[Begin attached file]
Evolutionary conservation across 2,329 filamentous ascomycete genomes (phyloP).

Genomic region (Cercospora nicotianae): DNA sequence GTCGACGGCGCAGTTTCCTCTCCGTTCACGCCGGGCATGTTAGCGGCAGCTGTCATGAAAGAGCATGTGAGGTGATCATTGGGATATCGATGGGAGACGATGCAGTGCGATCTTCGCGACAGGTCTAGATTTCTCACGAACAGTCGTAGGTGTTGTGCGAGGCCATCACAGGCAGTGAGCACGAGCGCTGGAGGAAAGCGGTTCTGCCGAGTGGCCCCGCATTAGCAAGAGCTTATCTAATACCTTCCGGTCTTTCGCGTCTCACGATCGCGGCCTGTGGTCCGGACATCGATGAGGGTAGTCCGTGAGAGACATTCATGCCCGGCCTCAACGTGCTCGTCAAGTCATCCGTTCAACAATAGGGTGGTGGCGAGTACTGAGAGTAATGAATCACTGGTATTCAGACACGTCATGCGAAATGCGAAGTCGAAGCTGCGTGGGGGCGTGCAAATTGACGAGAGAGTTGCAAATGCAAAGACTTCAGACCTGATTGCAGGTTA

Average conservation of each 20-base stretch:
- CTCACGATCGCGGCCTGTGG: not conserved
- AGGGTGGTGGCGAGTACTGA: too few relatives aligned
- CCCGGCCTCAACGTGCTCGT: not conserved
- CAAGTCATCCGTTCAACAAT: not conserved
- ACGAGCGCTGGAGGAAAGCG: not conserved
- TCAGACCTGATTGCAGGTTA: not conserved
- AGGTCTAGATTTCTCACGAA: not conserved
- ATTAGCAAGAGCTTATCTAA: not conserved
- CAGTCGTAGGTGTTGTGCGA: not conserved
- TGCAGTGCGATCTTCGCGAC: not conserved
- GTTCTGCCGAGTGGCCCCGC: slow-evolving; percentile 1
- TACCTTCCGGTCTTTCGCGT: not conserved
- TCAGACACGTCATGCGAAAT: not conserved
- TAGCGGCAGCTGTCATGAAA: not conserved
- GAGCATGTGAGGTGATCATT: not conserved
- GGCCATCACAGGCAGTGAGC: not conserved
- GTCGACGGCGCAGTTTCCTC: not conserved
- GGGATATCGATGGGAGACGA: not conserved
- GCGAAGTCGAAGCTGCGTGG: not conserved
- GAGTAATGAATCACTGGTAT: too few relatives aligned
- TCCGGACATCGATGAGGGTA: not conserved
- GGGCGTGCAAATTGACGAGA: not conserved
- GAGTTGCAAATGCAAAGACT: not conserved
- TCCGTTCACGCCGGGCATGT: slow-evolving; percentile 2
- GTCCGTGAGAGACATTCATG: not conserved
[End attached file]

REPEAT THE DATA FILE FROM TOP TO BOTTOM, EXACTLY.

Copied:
Evolutionary conservation across 2,329 filamentous ascomycete genomes (phyloP).

Genomic region (Cercospora nicotianae): DNA sequence GTCGACGGCGCAGTTTCCTCTCCGTTCACGCCGGGCATGTTAGCGGCAGCTGTCATGAAAGAGCATGTGAGGTGATCATTGGGATATCGATGGGAGACGATGCAGTGCGATCTTCGCGACAGGTCTAGATTTCTCACGAACAGTCGTAGGTGTTGTGCGAGGCCATCACAGGCAGTGAGCACGAGCGCTGGAGGAAAGCGGTTCTGCCGAGTGGCCCCGCATTAGCAAGAGCTTATCTAATACCTTCCGGTCTTTCGCGTCTCACGATCGCGGCCTGTGGTCCGGACATCGATGAGGGTAGTCCGTGAGAGACATTCATGCCCGGCCTCAACGTGCTCGTCAAGTCATCCGTTCAACAATAGGGTGGTGGCGAGTACTGAGAGTAATGAATCACTGGTATTCAGACACGTCATGCGAAATGCGAAGTCGAAGCTGCGTGGGGGCGTGCAAATTGACGAGAGAGTTGCAAATGCAAAGACTTCAGACCTGATTGCAGGTTA

Average conservation of each 20-base stretch:
- CTCACGATCGCGGCCTGTGG: not conserved
- AGGGTGGTGGCGAGTACTGA: too few relatives aligned
- CCCGGCCTCAACGTGCTCGT: not conserved
- CAAGTCATCCGTTCAACAAT: not conserved
- ACGAGCGCTGGAGGAAAGCG: not conserved
- TCAGACCTGATTGCAGGTTA: not conserved
- AGGTCTAGATTTCTCACGAA: not conserved
- ATTAGCAAGAGCTTATCTAA: not conserved
- CAGTCGTAGGTGTTGTGCGA: not conserved
- TGCAGTGCGATCTTCGCGAC: not conserved
- GTTCTGCCGAGTGGCCCCGC: slow-evolving; percentile 1
- TACCTTCCGGTCTTTCGCGT: not conserved
- TCAGACACGTCATGCGAAAT: not conserved
- TAGCGGCAGCTGTCATGAAA: not conserved
- GAGCATGTGAGGTGATCATT: not conserved
- GGCCATCACAGGCAGTGAGC: not conserved
- GTCGACGGCGCAGTTTCCTC: not conserved
- GGGATATCGATGGGAGACGA: not conserved
- GCGAAGTCGAAGCTGCGTGG: not conserved
- GAGTAATGAATCACTGGTAT: too few relatives aligned
- TCCGGACATCGATGAGGGTA: not conserved
- GGGCGTGCAAATTGACGAGA: not conserved
- GAGTTGCAAATGCAAAGACT: not conserved
- TCCGTTCACGCCGGGCATGT: slow-evolving; percentile 2
- GTCCGTGAGAGACATTCATG: not conserved